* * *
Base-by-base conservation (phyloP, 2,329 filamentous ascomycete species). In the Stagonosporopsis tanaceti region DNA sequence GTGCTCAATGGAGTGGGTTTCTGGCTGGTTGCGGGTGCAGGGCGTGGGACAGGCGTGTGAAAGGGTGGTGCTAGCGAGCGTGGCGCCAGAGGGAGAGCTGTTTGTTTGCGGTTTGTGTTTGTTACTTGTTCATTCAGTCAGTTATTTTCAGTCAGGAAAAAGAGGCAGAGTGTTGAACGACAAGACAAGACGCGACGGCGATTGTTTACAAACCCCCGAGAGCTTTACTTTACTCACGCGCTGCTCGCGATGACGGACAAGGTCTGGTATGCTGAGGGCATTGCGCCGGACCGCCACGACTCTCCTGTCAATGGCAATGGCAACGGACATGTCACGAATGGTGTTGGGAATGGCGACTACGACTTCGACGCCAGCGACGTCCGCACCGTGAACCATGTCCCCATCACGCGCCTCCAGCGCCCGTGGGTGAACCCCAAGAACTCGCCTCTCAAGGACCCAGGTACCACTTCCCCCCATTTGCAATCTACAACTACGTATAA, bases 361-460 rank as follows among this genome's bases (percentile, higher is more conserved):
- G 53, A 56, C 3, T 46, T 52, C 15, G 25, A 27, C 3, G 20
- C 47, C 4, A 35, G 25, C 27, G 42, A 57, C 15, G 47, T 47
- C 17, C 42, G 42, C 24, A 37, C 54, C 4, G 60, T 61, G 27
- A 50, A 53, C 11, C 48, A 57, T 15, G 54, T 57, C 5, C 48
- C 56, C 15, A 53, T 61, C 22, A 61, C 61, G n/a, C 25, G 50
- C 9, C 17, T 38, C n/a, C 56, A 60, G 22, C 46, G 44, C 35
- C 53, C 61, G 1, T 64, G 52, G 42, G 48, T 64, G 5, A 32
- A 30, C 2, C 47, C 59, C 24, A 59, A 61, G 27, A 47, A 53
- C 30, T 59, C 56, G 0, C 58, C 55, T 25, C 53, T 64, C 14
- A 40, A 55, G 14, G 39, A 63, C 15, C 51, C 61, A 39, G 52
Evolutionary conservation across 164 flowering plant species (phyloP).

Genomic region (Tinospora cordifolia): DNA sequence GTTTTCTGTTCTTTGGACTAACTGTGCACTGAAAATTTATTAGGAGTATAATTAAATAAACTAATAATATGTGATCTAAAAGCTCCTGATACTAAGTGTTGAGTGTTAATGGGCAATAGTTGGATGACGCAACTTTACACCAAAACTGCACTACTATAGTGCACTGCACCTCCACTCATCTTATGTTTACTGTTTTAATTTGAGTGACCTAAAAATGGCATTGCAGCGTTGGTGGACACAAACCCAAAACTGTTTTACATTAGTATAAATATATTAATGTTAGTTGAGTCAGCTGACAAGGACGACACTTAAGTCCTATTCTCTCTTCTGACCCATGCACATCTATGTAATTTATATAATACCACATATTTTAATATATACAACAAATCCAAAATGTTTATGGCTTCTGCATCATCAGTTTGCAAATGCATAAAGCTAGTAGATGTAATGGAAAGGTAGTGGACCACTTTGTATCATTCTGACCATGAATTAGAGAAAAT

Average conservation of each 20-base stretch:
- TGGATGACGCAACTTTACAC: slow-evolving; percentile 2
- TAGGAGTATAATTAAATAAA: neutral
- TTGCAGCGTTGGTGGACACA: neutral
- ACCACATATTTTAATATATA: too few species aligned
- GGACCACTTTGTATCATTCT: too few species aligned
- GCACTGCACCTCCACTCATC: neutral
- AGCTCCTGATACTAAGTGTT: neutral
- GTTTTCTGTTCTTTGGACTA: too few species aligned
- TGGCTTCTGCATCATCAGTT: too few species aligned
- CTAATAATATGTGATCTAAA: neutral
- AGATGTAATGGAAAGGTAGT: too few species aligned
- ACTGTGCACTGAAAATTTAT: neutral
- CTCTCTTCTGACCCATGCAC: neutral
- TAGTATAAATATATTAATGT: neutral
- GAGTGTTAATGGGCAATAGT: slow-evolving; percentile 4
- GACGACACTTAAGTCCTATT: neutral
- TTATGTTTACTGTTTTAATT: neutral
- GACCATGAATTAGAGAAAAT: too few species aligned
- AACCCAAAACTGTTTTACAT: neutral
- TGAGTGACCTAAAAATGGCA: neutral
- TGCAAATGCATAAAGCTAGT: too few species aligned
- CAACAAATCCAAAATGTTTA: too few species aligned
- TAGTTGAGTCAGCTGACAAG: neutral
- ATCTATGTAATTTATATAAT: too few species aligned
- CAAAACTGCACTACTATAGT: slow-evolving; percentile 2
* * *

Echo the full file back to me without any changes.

Base-by-base conservation (phyloP, 2,329 filamentous ascomycete species). In the Stagonosporopsis tanaceti region DNA sequence GTGCTCAATGGAGTGGGTTTCTGGCTGGTTGCGGGTGCAGGGCGTGGGACAGGCGTGTGAAAGGGTGGTGCTAGCGAGCGTGGCGCCAGAGGGAGAGCTGTTTGTTTGCGGTTTGTGTTTGTTACTTGTTCATTCAGTCAGTTATTTTCAGTCAGGAAAAAGAGGCAGAGTGTTGAACGACAAGACAAGACGCGACGGCGATTGTTTACAAACCCCCGAGAGCTTTACTTTACTCACGCGCTGCTCGCGATGACGGACAAGGTCTGGTATGCTGAGGGCATTGCGCCGGACCGCCACGACTCTCCTGTCAATGGCAATGGCAACGGACATGTCACGAATGGTGTTGGGAATGGCGACTACGACTTCGACGCCAGCGACGTCCGCACCGTGAACCATGTCCCCATCACGCGCCTCCAGCGCCCGTGGGTGAACCCCAAGAACTCGCCTCTCAAGGACCCAGGTACCACTTCCCCCCATTTGCAATCTACAACTACGTATAA, bases 361-460 rank as follows among this genome's bases (percentile, higher is more conserved):
- G 53, A 56, C 3, T 46, T 52, C 15, G 25, A 27, C 3, G 20
- C 47, C 4, A 35, G 25, C 27, G 42, A 57, C 15, G 47, T 47
- C 17, C 42, G 42, C 24, A 37, C 54, C 4, G 60, T 61, G 27
- A 50, A 53, C 11, C 48, A 57, T 15, G 54, T 57, C 5, C 48
- C 56, C 15, A 53, T 61, C 22, A 61, C 61, G n/a, C 25, G 50
- C 9, C 17, T 38, C n/a, C 56, A 60, G 22, C 46, G 44, C 35
- C 53, C 61, G 1, T 64, G 52, G 42, G 48, T 64, G 5, A 32
- A 30, C 2, C 47, C 59, C 24, A 59, A 61, G 27, A 47, A 53
- C 30, T 59, C 56, G 0, C 58, C 55, T 25, C 53, T 64, C 14
- A 40, A 55, G 14, G 39, A 63, C 15, C 51, C 61, A 39, G 52
Evolutionary conservation across 164 flowering plant species (phyloP).

Genomic region (Tinospora cordifolia): DNA sequence GTTTTCTGTTCTTTGGACTAACTGTGCACTGAAAATTTATTAGGAGTATAATTAAATAAACTAATAATATGTGATCTAAAAGCTCCTGATACTAAGTGTTGAGTGTTAATGGGCAATAGTTGGATGACGCAACTTTACACCAAAACTGCACTACTATAGTGCACTGCACCTCCACTCATCTTATGTTTACTGTTTTAATTTGAGTGACCTAAAAATGGCATTGCAGCGTTGGTGGACACAAACCCAAAACTGTTTTACATTAGTATAAATATATTAATGTTAGTTGAGTCAGCTGACAAGGACGACACTTAAGTCCTATTCTCTCTTCTGACCCATGCACATCTATGTAATTTATATAATACCACATATTTTAATATATACAACAAATCCAAAATGTTTATGGCTTCTGCATCATCAGTTTGCAAATGCATAAAGCTAGTAGATGTAATGGAAAGGTAGTGGACCACTTTGTATCATTCTGACCATGAATTAGAGAAAAT

Average conservation of each 20-base stretch:
- TGGATGACGCAACTTTACAC: slow-evolving; percentile 2
- TAGGAGTATAATTAAATAAA: neutral
- TTGCAGCGTTGGTGGACACA: neutral
- ACCACATATTTTAATATATA: too few species aligned
- GGACCACTTTGTATCATTCT: too few species aligned
- GCACTGCACCTCCACTCATC: neutral
- AGCTCCTGATACTAAGTGTT: neutral
- GTTTTCTGTTCTTTGGACTA: too few species aligned
- TGGCTTCTGCATCATCAGTT: too few species aligned
- CTAATAATATGTGATCTAAA: neutral
- AGATGTAATGGAAAGGTAGT: too few species aligned
- ACTGTGCACTGAAAATTTAT: neutral
- CTCTCTTCTGACCCATGCAC: neutral
- TAGTATAAATATATTAATGT: neutral
- GAGTGTTAATGGGCAATAGT: slow-evolving; percentile 4
- GACGACACTTAAGTCCTATT: neutral
- TTATGTTTACTGTTTTAATT: neutral
- GACCATGAATTAGAGAAAAT: too few species aligned
- AACCCAAAACTGTTTTACAT: neutral
- TGAGTGACCTAAAAATGGCA: neutral
- TGCAAATGCATAAAGCTAGT: too few species aligned
- CAACAAATCCAAAATGTTTA: too few species aligned
- TAGTTGAGTCAGCTGACAAG: neutral
- ATCTATGTAATTTATATAAT: too few species aligned
- CAAAACTGCACTACTATAGT: slow-evolving; percentile 2